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Air cadets earn their wings in Lloydminster

A group of young cadets are soaring to new heights here in the Border City. Eight young men from across Alberta and Saskatchewan have completed the Air Cadets Power Flying Program, and in doing so have earned their wings.

The program selects participants through a competitive and rigorous process. Interviews were conducted, a Transport Canada Exam was aced, and students were challenged to complete various forms of training over their summer, both on the ground and in the air.

Their success qualifies each of them for a pilot’s license signified by their Power Pilot Wings. Capt. Christopher Ehmann, administration officer for No. 810 Grant-McConachie Air Cadet Squadron and flying site supervisor, highlights the significance of these young men’s achievements.

Power Pilot Wings awarded to air cadets from the Lloydminster Power Pilot Scholarship. (Photo by Brendan Collinge, staff)

“They’re the top of their squadrons,” says Capt. Ehmann. “A lot of them are at the end of their air cadet careers, and it’s the pinnacle of the air cadet program.”

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Each cadet earned his pilot’s license through the Lloydminster Power Pilot Scholarship, estimated at $10,000 per student. The scholarship fully funds each cadet to earn their pilot license through forty-five hours of flight training, including dual instruction, solo flying, instrument flying and cross-country flying.

Teaching these cadets in the program is a first for Border City Aviation, Lloydminster’s locally-owned flight instruction company. Despite a windy and rainy summer, chief flight instructor Steven Watt says all cadets succeeded with only 7 weeks to complete the program.

“They get 48 hours to get through the program. The national average to get through the same program is about 65 hours,” says Watt.

The condensed nature of the program keeps the cadets deeply involved with no gaps in between learning. Each day of being involved in the program without a chance for regression is what Watt calls feeding them through a firehose. He adds that the students were highly successful while they flew by the seat of their pants “literally.”

“We’ve had some of the highest marks that we’ve seen in (the) written exam in recent history actually, from the cadets here. They definitely came, and were switched on, and had their head in the game trying to give it their best.”

Success in the program and earning a pilot’s license is certainly no small feat. The license opens up new opportunities and a base for the young cadets to build on their futures. Cole Mccaskill, 17, warrant officer, second class, of No. 30 Wylie-Mitchell Air Cadet Squadron in Estevan, Sask., affirms this achievement as one of his biggest dreams.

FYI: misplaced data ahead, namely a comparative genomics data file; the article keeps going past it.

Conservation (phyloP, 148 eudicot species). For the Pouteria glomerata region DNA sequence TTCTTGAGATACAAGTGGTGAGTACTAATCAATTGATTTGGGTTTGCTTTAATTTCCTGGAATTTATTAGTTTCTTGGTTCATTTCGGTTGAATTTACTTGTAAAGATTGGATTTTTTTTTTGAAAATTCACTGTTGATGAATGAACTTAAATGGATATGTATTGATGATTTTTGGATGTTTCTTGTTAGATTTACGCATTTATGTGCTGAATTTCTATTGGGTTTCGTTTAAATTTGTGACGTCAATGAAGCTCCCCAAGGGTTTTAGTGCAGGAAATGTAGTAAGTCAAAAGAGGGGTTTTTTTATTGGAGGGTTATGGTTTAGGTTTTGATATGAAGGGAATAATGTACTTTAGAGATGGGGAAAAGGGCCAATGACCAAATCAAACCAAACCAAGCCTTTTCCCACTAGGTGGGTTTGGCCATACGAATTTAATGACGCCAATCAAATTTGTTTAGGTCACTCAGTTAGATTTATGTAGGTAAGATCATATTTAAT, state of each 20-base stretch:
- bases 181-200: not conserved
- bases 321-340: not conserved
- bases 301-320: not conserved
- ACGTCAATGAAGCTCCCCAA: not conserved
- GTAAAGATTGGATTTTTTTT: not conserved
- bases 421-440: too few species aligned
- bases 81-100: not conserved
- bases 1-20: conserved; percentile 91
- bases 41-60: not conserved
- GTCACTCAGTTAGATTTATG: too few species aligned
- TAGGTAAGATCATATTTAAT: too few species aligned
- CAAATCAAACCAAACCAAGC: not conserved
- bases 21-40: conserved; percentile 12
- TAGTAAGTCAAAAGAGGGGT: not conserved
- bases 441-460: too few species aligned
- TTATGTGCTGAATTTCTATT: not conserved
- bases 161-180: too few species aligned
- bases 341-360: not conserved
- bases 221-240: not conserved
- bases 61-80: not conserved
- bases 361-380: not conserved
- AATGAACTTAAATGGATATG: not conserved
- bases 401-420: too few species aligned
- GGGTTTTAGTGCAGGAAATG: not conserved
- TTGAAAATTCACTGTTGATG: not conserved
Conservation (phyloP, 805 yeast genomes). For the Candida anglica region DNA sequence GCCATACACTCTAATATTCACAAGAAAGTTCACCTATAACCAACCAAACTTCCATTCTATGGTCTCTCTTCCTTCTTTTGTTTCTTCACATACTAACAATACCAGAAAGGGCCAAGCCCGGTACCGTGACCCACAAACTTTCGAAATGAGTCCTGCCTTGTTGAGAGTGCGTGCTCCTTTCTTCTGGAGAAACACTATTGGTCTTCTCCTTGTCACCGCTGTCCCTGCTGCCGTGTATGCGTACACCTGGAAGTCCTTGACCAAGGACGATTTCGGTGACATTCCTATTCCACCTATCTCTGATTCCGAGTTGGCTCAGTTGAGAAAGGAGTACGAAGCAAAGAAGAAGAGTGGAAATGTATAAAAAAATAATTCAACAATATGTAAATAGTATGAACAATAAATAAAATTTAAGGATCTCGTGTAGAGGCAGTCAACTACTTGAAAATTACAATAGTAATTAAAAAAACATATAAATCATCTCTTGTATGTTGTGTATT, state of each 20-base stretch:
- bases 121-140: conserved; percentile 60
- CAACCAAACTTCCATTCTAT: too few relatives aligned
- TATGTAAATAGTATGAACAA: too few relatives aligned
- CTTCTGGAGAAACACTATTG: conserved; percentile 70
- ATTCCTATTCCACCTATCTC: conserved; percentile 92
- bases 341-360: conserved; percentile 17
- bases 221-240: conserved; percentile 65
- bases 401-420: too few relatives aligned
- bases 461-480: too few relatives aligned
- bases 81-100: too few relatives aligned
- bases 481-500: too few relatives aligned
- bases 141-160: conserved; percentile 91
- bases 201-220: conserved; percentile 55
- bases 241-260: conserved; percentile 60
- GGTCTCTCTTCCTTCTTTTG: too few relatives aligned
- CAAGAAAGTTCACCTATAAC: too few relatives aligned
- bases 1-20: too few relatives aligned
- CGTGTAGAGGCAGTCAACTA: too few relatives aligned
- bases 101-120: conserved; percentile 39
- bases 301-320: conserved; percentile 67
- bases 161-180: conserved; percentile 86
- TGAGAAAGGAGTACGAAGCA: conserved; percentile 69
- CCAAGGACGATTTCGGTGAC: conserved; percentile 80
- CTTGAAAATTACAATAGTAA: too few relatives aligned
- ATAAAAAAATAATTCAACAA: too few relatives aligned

Cole McCaskill, shaking the hand of chief flight instructor Steve Watt, in front of retired Brig.-Gen. and National President of the Air Cadet League of Canada James Hunter. (Photo by Brendan Collinge, staff)

“For a very long time, I’ve always wanted to be able to fly the airplane by myself. It’s just so fun and freeing, and nothing else matters at the point. You’re in control of the airplane, and that’s the only thing in that moment that matters.”

In the future, McCaskill hopes to make a profitable aviation career and plans on joining the Royal Canadian Air Force. He also encourages other young people to pursue a similar path, or achieve their own pilot wings, to join their local cadet squadron before they’re 18.

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The reviewing officer for the wings parade and pinning of pilot wings, retired Brig.-Gen. James Hunter, sits as the national president of the Air Cadet League of Canada. Hunter holds a decorated career in the Royal Canadian Air Force, lasting 42 years. He credits the Royal Canadian Air Cadets for all it has done for him, and what it continues to do for young cadets.

“They learn a lot about themselves,” says Hunter. “When you’re up there, flopping around in your solo for the first time, with all the responsibility that comes (and) literally your own life in your own hands, it gives you a perspective that you haven’t had before. It opens your eyes to yourself; you learn a lot about yourself moving forward.”

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